The following recipe will make it unnecessary for you to pull in your stomach when you step onto the scale.  That’s because it follows the guidelines of Paleo eating.  Following these guidelines will make you svelte and irresistible to your heart’s desire.  I promise.  Have I ever lied to you?

I found this recipe, which sounded delicious, and of course I didn’t have the proper ingredients on hand so I improvised.  Didn’t have red and yellow peppers to cut into thin strips but I did have a bag of frozen red, yellow, and green pepper.  Didn’t have chicken chests so I used chicken thighs.  We all lived happily ever after.


1 T olive oil

1 onion, thinly sliced

1/4 t chili flakes

1 t oregano

3 cloves garlic, pressed or minced

1/2 bag frozen pepper strips

1/2 large can diced tomatoes

3 skinless, boneless chicken thighs

Parsley and lime wedge to serve

DESTRUCTIONS:  Saute the onion, garlic and chili in the oil until fragrant.  I started this whole thing in a large skillet.  Easier  for me to control.


This is what was going on in the skillet with the first four ingredients.  The original recipe called for a teaspoon of chili flakes.  Even cutting the amount to 1/4 teaspoon gave this soup enough kick for this spice-loving lady.  More or less to suit your personal taste would be a good idea.


Next add the stock, tomatoes, and oregano and bring to a boil.  Lovely aromas will begin to waft through your kitchen!  Next, add a half bag of frozen peppers.  Easy and no sliced fingers!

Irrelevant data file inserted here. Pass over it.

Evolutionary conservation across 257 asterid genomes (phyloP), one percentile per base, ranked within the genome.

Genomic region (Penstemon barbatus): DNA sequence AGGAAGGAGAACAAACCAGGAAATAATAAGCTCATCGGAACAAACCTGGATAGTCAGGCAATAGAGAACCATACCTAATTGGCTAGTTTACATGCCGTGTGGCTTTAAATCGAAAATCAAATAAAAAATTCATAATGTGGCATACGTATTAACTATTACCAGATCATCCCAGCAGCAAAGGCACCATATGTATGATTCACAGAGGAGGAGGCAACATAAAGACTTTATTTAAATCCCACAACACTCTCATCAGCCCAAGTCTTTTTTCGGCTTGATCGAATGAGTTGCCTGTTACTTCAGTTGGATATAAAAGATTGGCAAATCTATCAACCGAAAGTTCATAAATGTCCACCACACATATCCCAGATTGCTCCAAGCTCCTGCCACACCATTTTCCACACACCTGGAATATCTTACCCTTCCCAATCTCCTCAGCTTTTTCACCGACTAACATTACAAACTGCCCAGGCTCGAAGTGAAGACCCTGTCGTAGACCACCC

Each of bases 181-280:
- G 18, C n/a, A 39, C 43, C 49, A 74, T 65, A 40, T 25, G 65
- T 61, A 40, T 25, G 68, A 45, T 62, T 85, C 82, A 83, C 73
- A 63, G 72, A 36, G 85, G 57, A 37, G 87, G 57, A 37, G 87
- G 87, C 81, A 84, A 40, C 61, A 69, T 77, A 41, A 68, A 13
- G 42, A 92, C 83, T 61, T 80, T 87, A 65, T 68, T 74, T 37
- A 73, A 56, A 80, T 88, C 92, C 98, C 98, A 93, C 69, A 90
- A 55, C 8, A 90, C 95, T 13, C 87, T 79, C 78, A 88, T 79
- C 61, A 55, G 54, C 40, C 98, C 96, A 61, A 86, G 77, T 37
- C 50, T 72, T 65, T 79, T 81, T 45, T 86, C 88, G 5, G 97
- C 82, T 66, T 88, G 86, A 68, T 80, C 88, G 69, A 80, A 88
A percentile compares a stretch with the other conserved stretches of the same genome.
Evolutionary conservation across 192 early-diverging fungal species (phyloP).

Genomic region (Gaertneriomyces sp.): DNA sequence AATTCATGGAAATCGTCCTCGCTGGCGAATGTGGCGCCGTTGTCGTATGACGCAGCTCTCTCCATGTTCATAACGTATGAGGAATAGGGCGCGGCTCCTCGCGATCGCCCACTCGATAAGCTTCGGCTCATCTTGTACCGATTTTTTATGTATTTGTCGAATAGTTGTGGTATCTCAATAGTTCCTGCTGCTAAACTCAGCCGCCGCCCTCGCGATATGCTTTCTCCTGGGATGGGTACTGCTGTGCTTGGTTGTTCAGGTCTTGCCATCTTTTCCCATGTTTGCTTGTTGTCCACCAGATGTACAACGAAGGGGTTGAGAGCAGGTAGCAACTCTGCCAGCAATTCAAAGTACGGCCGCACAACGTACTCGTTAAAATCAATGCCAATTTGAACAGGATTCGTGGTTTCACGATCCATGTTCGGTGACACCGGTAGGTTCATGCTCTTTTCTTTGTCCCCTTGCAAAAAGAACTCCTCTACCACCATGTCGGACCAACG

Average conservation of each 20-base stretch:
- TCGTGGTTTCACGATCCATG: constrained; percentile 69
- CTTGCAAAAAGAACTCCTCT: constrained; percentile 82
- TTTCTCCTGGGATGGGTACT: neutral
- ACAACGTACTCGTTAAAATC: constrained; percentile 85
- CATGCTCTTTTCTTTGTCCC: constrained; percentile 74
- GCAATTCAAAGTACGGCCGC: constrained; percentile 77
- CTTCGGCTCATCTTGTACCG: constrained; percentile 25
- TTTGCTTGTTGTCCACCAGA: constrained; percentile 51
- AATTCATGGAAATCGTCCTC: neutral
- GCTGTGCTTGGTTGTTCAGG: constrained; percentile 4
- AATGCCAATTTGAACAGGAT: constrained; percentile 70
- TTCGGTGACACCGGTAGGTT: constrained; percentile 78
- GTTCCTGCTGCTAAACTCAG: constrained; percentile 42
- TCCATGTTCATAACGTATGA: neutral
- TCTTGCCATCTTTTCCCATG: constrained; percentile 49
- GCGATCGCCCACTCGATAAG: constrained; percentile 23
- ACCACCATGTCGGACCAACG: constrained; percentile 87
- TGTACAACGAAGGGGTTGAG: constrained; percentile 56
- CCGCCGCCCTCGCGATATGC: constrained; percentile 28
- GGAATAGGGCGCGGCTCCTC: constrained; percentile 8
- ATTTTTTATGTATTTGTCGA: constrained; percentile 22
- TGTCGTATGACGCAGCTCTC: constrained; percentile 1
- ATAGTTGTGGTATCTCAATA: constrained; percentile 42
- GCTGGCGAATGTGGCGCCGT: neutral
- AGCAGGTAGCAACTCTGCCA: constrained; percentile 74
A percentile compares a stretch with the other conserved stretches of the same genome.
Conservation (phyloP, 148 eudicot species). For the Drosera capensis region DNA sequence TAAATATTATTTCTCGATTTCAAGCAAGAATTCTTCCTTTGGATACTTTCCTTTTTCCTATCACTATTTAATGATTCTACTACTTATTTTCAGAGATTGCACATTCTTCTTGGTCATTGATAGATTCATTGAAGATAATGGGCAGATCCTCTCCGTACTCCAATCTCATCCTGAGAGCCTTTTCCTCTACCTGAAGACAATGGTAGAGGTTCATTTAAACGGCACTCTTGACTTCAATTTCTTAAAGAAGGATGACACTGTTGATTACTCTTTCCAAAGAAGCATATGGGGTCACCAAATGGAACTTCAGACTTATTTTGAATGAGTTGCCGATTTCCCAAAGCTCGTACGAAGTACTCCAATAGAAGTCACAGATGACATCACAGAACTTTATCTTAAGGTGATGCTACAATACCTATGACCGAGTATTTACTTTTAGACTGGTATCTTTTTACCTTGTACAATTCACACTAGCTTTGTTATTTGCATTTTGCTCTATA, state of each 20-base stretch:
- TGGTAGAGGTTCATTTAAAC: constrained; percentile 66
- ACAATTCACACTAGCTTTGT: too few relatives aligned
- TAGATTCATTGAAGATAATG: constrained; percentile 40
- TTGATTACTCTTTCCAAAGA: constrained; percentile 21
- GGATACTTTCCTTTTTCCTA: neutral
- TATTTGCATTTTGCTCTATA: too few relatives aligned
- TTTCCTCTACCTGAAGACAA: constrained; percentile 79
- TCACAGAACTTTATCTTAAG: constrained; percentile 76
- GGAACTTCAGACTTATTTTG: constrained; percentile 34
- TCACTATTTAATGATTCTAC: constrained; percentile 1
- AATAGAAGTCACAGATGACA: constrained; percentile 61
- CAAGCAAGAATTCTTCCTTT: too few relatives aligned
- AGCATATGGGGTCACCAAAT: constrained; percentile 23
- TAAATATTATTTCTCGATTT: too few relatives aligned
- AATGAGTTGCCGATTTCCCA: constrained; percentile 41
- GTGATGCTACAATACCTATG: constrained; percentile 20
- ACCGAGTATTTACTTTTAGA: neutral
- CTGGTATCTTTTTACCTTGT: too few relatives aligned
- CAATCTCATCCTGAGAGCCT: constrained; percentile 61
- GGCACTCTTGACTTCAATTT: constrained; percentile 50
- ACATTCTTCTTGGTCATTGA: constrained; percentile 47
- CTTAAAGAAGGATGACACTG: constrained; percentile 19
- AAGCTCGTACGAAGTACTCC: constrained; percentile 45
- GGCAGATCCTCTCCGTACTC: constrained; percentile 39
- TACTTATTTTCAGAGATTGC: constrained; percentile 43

Frozen peppers just waiting to join the fun!

At this point in the original recipe you’re supposed to add chicken breast and simmer about 5 minutes until the chicken is cooked through.  However, I did not have chicken breasts so I added diced chicken thighs (cut with a scissors into diced-sized pieces) and put everything into my trusty crock pot on low for about two hours.

The results were delicious and picture perfect!


The squeeze of lime cut some of the heat.  A lovely, light soup that’s simple to prepare.  Can life get much better?  Yes!  I discovered a way to make my own, delicious, chili powder.  Stay tuned.

Loveya – The Grandma

Crockpot Pot Roast

27 Jan

“It’s not rocket science.”  Voted one of the ten most overused quotes.

Throughout my “career” as a housewife (No, I was not married to a house) I had the goal of learning to make a luscious pot roast.  Instead, my pot roast creations most resembled beef jerky with gravy.  In retaliation I became a vegetarian.

Within the last year, however, my body began to crave meat.  I like to think that my body knows what it’s talking about so I went back to my carnivore ways and stuck with fish, chicken, and burgers.  But the pot roast craving remained.